The Fourth of July – also known as Independence Day or July 4th – has been a federal holiday in the United States since 1941, but the tradition of Independence Day celebrations goes back to the 18th century and the American Revolution. On July 2nd, 1776, the Continental Congress voted in favor of independence, and two days later delegates from the 13 colonies adopted the Declaration of Independence, a historic document drafted by Thomas Jefferson. From 1776 to the present day, July 4th has been celebrated as the birth of American independence, with festivities ranging from fireworks, parades and concerts to more casual family gatherings and barbecues.

John Adams, an American Founding Father, and the second President of the United States, predicted how Americans would spend our future Independence Days when he wrote to his wife, Abigail, on July 3, 1776, the day after the Second Continental Congress made its decree for freedom: " I am apt to believe that it will be celebrated by succeeding generations as the great anniversary festival. It ought to be commemorated as the day of deliverance, by solemn acts of devotion to God Almighty. It ought to be solemnized with pomp and parade, with shows, games, sports, guns, bells, bonfires, and illuminations, from one end of this continent to the other, from this time forward forever more." The next day, Congress formally adopted the Declaration, sounding the bell at Independence Hall in Philadelphia. Pen would not actually be put to paper until August 2, but six long years of struggle for independence had begun.
After the Revolutionary War, Americans continued to commemorate Independence Day every year, in celebrations that allowed the new nation’s emerging political leaders to address citizens and create a feeling of unity. The tradition of patriotic celebration became even more widespread after the  War of 1812 , in which the United States again faced Great Britain. In 1870, the U.S. Congress made July 4th a federal holiday; in 1941, the provision was expanded to grant a paid holiday to all federal employees.

July the 4th has become a huge national holiday with parties, parades, family reunions and other events taking place across America. The day is associated with patriotic displays, barbecues, picnics and baseball games. Fireworks and parades are the most common ways to celebrate Independence Day, with displays often held in every major city. This year, I hope you join me at the Ridgewood Parade to celebrate the birth of our nation.

God Bless America!
National Culinary Arts Month

National Culinary Arts month is a time to celebrate all the chefs and cooks in your world, and to recognize all for members of the culinary community. This month is set aside to honor the chefs, bakers, and cooks who create delicious meals and treats for hungry diners. It promotes awareness of professional cooks, chefs and their contributions to the culinary world of excellence and dining trends.

When it comes to culinary arts, the first thing that comes to mind is cooking. These days, however, culinary arts is not just confined to working in the kitchen or restaurant. The world of culinary arts not only consists of creating delicious dishes, but also the use of kitchen utensils, tools, and equipment that must be associated with preparation of the recipes. Many of today’s culinary artists are involved in using organic and locally sourced foods, reducing waste, and bringing fresh foods and eating establishments to undeserved communities. Through their knowledge, talents, experimentation, and love of offering good food for body and soul, those involved in the culinary arts make the world a better place for all.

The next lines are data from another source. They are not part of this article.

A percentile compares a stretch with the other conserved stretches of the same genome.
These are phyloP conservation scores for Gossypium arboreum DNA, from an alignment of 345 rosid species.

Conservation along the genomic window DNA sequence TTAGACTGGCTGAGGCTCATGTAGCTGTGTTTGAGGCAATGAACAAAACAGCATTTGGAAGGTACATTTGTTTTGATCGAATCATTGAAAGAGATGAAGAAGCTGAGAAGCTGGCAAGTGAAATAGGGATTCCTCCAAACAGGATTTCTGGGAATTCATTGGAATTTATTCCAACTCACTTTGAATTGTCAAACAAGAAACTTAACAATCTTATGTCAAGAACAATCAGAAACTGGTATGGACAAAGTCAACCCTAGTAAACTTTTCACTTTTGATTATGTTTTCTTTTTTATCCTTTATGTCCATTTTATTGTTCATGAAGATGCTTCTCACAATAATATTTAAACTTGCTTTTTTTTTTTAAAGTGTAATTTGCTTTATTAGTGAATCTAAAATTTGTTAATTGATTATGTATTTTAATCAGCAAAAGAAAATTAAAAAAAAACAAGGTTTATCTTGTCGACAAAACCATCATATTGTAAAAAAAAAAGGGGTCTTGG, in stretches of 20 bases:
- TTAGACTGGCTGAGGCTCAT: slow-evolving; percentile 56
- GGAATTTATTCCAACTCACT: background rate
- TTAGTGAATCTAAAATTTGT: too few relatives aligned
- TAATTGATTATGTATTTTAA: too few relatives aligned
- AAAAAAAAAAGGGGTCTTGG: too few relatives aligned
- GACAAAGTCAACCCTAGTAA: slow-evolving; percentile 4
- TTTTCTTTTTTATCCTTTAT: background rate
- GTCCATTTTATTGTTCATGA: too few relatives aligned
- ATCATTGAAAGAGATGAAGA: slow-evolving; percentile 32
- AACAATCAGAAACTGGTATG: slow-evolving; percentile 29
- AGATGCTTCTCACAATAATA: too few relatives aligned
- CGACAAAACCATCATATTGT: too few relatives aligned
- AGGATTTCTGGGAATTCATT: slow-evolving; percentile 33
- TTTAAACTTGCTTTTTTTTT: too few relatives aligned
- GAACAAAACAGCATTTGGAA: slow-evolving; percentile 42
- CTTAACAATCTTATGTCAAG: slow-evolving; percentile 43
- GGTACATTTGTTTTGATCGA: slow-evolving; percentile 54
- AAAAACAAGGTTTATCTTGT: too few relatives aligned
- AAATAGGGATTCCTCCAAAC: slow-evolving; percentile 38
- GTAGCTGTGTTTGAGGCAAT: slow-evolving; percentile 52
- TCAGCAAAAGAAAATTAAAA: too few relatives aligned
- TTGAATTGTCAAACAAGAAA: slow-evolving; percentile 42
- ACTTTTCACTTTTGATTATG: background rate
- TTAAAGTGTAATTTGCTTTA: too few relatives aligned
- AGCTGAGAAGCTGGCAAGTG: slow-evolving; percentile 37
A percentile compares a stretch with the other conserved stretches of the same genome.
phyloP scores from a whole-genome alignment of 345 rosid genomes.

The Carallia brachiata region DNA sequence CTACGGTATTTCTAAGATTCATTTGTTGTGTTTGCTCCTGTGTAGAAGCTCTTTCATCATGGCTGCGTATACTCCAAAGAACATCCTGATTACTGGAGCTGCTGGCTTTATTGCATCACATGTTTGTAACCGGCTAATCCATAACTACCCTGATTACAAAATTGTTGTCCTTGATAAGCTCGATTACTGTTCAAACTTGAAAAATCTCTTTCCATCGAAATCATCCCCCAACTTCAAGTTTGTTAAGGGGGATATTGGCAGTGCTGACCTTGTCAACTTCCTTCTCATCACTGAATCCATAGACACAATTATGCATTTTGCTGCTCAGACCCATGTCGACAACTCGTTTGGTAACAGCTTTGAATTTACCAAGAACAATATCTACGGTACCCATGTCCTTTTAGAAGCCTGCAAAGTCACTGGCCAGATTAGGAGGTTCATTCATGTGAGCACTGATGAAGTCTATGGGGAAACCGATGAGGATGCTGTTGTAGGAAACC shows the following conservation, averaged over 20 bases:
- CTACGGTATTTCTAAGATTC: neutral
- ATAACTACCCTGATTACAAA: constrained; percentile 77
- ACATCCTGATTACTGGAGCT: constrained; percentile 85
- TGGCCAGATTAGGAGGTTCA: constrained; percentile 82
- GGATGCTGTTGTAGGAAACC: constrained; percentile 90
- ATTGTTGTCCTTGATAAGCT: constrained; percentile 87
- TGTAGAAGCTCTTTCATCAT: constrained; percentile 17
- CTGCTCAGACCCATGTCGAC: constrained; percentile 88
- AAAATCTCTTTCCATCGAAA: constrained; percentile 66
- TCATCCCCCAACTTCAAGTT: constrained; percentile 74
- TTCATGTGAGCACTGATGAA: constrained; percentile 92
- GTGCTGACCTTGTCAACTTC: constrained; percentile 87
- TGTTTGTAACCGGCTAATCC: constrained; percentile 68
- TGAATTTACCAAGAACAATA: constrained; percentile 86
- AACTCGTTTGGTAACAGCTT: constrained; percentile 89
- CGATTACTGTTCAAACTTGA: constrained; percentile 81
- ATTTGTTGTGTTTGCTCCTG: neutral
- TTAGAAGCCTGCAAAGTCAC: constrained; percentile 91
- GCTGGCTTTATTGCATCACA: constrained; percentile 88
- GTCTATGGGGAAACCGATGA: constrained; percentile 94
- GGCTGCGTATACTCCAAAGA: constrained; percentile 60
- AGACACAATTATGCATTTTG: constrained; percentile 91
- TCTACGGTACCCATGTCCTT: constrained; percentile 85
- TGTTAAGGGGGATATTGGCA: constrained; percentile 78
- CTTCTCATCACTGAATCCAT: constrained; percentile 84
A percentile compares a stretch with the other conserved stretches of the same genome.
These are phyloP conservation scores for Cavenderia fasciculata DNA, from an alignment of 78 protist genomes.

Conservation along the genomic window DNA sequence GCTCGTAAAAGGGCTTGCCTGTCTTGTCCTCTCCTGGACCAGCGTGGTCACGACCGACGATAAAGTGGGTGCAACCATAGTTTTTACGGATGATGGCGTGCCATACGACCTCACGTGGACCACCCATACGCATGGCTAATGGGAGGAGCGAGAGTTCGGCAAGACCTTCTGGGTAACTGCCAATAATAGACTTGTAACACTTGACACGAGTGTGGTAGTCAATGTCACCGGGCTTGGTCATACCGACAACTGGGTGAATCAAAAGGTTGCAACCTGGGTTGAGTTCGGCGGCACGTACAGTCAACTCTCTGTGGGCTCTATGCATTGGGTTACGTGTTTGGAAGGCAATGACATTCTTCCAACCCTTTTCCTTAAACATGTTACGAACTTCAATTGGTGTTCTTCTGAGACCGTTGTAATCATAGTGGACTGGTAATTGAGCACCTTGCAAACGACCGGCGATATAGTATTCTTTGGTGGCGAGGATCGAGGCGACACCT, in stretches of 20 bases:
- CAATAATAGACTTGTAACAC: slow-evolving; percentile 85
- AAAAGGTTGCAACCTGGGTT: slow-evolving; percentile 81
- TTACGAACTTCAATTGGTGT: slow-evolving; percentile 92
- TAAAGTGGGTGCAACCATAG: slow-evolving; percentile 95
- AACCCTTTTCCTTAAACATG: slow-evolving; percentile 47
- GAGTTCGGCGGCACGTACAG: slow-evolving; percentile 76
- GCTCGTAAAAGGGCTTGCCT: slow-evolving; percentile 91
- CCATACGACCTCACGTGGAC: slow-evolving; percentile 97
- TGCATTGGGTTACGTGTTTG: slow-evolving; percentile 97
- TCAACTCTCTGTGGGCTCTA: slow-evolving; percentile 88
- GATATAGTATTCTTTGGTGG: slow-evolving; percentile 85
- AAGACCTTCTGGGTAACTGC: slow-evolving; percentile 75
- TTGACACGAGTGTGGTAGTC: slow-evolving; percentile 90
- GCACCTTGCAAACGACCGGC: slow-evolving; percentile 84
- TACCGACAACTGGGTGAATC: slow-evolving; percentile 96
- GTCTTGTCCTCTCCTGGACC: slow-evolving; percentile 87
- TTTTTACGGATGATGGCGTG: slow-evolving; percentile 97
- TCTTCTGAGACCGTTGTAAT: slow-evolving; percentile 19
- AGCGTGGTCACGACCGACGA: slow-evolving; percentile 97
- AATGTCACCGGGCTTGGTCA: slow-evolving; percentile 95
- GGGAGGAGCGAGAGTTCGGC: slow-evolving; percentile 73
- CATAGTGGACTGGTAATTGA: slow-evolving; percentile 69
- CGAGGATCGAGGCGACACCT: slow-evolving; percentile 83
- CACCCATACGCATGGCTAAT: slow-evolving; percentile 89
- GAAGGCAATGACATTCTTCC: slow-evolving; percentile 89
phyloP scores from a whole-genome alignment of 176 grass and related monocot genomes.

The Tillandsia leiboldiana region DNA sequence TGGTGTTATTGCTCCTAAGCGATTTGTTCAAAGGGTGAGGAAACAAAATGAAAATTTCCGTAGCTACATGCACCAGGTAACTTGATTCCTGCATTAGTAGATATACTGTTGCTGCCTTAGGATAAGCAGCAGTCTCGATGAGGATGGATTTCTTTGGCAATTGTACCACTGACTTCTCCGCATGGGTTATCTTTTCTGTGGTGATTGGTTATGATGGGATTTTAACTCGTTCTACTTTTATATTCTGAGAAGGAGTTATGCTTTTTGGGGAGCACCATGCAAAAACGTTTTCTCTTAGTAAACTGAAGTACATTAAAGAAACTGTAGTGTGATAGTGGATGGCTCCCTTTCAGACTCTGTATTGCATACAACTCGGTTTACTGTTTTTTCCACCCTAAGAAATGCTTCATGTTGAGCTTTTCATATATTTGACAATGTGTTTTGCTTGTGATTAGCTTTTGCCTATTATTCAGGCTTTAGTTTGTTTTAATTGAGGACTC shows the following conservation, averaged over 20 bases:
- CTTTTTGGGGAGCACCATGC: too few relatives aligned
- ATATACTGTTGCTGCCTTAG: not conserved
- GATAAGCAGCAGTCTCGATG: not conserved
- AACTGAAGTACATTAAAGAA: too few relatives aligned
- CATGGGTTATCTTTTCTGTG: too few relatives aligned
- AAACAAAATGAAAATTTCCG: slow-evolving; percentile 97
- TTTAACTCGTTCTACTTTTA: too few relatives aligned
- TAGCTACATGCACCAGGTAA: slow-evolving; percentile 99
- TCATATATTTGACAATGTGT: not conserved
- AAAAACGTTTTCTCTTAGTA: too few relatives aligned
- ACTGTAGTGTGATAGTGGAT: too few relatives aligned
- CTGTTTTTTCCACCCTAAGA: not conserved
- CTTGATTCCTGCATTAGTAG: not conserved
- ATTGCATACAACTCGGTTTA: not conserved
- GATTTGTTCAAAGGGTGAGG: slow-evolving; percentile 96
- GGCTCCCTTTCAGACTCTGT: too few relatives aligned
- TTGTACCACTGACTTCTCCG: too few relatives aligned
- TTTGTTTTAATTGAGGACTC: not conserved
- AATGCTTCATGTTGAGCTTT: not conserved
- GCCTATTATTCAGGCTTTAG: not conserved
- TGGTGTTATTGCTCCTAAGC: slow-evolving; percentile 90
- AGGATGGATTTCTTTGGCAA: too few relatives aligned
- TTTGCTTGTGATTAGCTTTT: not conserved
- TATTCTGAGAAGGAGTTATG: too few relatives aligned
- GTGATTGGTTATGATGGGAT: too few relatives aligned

If you’re not a pro when it comes to the kitchen, this month is the perfect time to try your hand at cooking. I hope you get a chance to try one of the recipes that I've shared with you. If you dine out or dine in, be sure to let the chef know you appreciate their hard work in making delightful foods.
Consumer Tips
Tips, scam alerts, and other advice about every-day situations for consumers
Sp otlight:  Linda, Leidy, and Yomilka
Oasis Scholarship Receipients
This month's Spotlight highlights the recipients of Oasis's Educational Advancement Initiaitve Scholarship Program - Leidy, Linda, and Yomilka. The three students now attend Mary Help of Christians Academy.

When high schools are underfunded, students face large classroom sizes, antiquated technology, and an environment of older buildings. These challenges result in poor academics and lead to an outcome common in urban school districts across the country - lower graduation rates. Through the Educational Advancement Initiative, Oasis creates a path for Paterson students to succeed by providing focused college and career opportunities through the Oasis Teen Program as well as resources and support to attend private high schools.
"Since the first day I stepped in that door, it felt like home. My teachers have taught me to be more confident and not to be afraid of what I have to say," said Yomilka.

This holistic program includes financial support for tuition, transportation, club/sport fees, uniforms, and more in partnership with local private high schools College and career planning through the Oasis Teen Program Social-emotional support through Oasis Social Workers Mentorship to see students "to and through" high school and college/trade school.

"At Mary Help, I have learned true friendship, leadership, and more about my relationship with God. I have embraced many of the hidden talents I didn't know I had, like singing. The teachers at MHCA have taught me beyond my school subjects; they have taught me many valuable lessons. I expect to walk out ready and prepared to face college and my upcoming challenges," said Linda.
"I am on Student Council and I feel like it has made me responsible and proud that other students look up to me," said Leidy

Congratulations, Leidy, Linda, and Yomilka, and best wishes as you continue your success!
To read more about their scholarship program, and to see how you can help students like Leidy, Linda, or Yomilka, check out their website here.
Spotlight highlights accomplishments of people throughout District 40. Each month, this section will recognize a person or persons for their achievement, and will be chosen at random. Do you have someone you would like to nominate to be in the next month's Spotlight ? Click the button below to fill out a submission form.
Office Information
1211 Hamburg Turnpike
Suite 301
Wayne, NJ 07470
Office: (973) 237-1362
Fax: (973) 237-1367
Email: AsmRooney@njleg.org